That doesn’t mean that those of us who believe it is the most logical, humane, and cost effective health care system should give up advocating for it. Alexandria Ocasio-Cortez has already proven in her short time on the national stage that you can shift the debate on major issues like taxing the rich and a Green New Deal in a hurry. And progressive momentum continues to gather force in the Democratic Party and the country. But I also believe that those of us who advocate for MFA should be open to interim steps that would dramatically improve our current system and put much more pressure on the health care industry, such as a robust, well-subsidized public option, lowering the age eligibility of Medicare down to 50 years old, and aggressive cost controls on prescription drugs.
There’s one other really important point I want to make about about MFA: just as it’s not easy to pass, it’s also not easy to define what it will look like when we do finally get it done. Think about just a few of the big decisions that will have to be made about the legislation:
- how quickly it will be phased in
- what will be phased in first
- what combination of taxes will be raised to fund it
- do all businesses pay in at a proportional rate, or is small business subsidized
- what will be covered
- what and how tight will the cost controls be
- will Medicare Advantage still be allowed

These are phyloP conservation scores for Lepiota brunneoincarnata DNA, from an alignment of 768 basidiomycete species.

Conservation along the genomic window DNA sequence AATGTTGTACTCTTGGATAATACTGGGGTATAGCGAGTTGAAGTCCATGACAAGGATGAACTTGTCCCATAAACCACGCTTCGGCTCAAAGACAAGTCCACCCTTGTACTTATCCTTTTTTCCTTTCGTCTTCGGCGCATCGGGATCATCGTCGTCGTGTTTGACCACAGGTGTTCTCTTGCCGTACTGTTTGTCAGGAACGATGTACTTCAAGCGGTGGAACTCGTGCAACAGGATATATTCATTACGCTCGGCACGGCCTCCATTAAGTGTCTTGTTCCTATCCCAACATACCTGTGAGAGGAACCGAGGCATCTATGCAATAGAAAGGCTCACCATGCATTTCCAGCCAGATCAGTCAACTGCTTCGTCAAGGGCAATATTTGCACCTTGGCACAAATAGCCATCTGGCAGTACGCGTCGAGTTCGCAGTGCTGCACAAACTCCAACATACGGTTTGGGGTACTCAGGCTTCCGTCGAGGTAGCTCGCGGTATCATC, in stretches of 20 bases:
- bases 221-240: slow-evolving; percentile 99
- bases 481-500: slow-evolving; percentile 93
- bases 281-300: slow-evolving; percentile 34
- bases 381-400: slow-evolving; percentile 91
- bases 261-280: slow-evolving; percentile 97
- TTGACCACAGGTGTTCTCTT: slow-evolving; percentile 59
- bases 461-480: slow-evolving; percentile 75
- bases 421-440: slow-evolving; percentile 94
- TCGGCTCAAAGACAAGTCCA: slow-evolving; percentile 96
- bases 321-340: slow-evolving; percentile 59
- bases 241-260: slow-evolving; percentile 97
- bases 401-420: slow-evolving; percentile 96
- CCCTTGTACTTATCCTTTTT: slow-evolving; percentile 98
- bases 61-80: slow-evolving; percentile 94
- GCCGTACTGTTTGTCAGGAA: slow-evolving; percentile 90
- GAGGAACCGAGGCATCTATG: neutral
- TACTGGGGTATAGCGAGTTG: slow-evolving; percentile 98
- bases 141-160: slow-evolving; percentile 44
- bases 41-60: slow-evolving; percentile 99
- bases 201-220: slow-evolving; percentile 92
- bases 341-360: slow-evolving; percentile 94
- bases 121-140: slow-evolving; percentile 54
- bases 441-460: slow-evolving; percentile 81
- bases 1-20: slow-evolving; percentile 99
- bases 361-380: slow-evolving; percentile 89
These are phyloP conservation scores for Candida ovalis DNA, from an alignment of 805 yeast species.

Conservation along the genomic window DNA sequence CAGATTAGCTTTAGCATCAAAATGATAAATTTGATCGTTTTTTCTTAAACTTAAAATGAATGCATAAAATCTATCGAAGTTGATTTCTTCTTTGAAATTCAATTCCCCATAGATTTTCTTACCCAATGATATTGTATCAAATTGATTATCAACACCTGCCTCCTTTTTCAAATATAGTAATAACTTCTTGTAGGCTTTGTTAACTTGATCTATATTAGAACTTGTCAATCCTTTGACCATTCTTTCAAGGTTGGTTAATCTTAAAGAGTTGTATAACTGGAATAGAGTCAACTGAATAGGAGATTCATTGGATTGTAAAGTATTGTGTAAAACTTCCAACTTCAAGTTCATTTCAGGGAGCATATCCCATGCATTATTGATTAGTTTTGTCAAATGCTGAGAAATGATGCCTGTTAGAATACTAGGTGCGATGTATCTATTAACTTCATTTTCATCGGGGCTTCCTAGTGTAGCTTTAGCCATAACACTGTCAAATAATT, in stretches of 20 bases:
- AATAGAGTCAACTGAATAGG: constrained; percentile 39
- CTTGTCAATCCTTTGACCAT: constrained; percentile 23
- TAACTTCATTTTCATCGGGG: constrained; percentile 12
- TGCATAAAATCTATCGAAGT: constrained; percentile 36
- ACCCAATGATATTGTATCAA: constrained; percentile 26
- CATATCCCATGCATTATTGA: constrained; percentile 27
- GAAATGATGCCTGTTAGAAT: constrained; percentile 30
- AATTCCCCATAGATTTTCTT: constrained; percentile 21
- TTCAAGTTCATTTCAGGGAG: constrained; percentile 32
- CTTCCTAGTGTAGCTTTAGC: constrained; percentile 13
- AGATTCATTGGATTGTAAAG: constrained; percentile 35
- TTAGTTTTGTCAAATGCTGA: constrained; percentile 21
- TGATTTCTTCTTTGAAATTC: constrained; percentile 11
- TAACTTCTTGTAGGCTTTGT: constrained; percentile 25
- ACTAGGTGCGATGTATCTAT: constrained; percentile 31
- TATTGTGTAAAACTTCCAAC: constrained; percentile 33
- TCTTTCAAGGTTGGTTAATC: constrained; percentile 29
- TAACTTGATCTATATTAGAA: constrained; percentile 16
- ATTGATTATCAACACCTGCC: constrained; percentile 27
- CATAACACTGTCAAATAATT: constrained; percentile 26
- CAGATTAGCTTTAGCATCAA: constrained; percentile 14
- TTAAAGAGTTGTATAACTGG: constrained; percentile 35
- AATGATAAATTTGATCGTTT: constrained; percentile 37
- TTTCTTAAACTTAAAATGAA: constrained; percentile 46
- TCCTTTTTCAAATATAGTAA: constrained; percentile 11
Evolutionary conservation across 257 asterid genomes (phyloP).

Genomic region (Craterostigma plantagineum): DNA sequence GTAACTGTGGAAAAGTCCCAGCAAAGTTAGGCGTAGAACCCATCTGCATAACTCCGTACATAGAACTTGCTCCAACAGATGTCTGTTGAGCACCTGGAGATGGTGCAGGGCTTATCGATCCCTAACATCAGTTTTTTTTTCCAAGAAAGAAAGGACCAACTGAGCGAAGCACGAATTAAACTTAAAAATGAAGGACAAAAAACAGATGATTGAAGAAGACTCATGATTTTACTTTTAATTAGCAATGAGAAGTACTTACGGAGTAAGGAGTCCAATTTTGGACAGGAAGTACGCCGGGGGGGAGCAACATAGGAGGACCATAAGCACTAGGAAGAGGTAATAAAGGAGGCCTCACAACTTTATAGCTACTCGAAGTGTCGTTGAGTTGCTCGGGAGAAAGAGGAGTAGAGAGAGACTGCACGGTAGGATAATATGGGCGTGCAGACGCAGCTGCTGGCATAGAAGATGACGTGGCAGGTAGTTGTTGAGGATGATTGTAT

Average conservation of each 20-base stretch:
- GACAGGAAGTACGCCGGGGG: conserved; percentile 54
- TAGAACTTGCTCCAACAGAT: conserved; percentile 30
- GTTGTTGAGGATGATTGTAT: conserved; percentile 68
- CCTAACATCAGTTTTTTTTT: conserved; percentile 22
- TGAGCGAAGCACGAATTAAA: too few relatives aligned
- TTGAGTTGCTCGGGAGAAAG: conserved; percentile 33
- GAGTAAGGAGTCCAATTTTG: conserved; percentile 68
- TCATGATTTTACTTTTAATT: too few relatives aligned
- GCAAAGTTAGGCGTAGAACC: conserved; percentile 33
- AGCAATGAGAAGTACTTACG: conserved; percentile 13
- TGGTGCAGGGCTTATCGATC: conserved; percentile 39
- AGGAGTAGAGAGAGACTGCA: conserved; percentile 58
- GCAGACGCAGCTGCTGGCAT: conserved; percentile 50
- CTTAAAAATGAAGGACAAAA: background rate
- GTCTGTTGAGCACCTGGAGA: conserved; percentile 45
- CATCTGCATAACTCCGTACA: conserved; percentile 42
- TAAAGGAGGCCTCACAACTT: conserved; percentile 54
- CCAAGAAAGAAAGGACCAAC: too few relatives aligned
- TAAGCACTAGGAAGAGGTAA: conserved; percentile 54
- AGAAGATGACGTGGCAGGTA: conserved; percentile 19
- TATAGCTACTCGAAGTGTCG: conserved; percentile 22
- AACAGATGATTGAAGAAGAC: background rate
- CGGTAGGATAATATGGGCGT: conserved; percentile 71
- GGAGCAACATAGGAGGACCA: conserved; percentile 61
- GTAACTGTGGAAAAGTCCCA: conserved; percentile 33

- how do we make sure general practitioners are better rewarded, so that the specialty docs don’t make all the money
- will people with great plans they love be able to keep them, and if not, how long will it take them to be phased out
- will long-term care and special services for people with disabilities be included, and at what level
- will for-profit hospitals be eliminated
- will specialty hospitals like children’s hospitals get extra funding
- what special funding do we give for rural health care
- what happens to health research budgets
- do specialty health services like VA care and Indian Health Services get completely folded in or remain separate
- do people with bad health habits such as smoking have to pay more
- what happens to malpractice tort law under the new system?
Every single one of these individual policy decisions matters enormously to important constituencies. Like I said, health care is complicated. Just saying “pass Medicare For All” is not the end all, be all – there are still plenty of tough decisions that will have to be made.
Bottom line: I have no sympathy for the Michael Bloomberg and Howard Schultz types who just dismiss MFA as too expensive and who have no empathy for all the people being screwed by the insurance industry (that’s most Americans!). But there are lots of progressive politicians and organizations who have been working to improve our health care system for a long time who know how complicated both the policy and the politics of getting MFA passed are, and who don’t want to over promise, for good reason. There’s a wide range of views among genuinely progressive people about what the next steps are, and what policy decisions to make as we move toward a better health care system. Let’s work together to figure it out.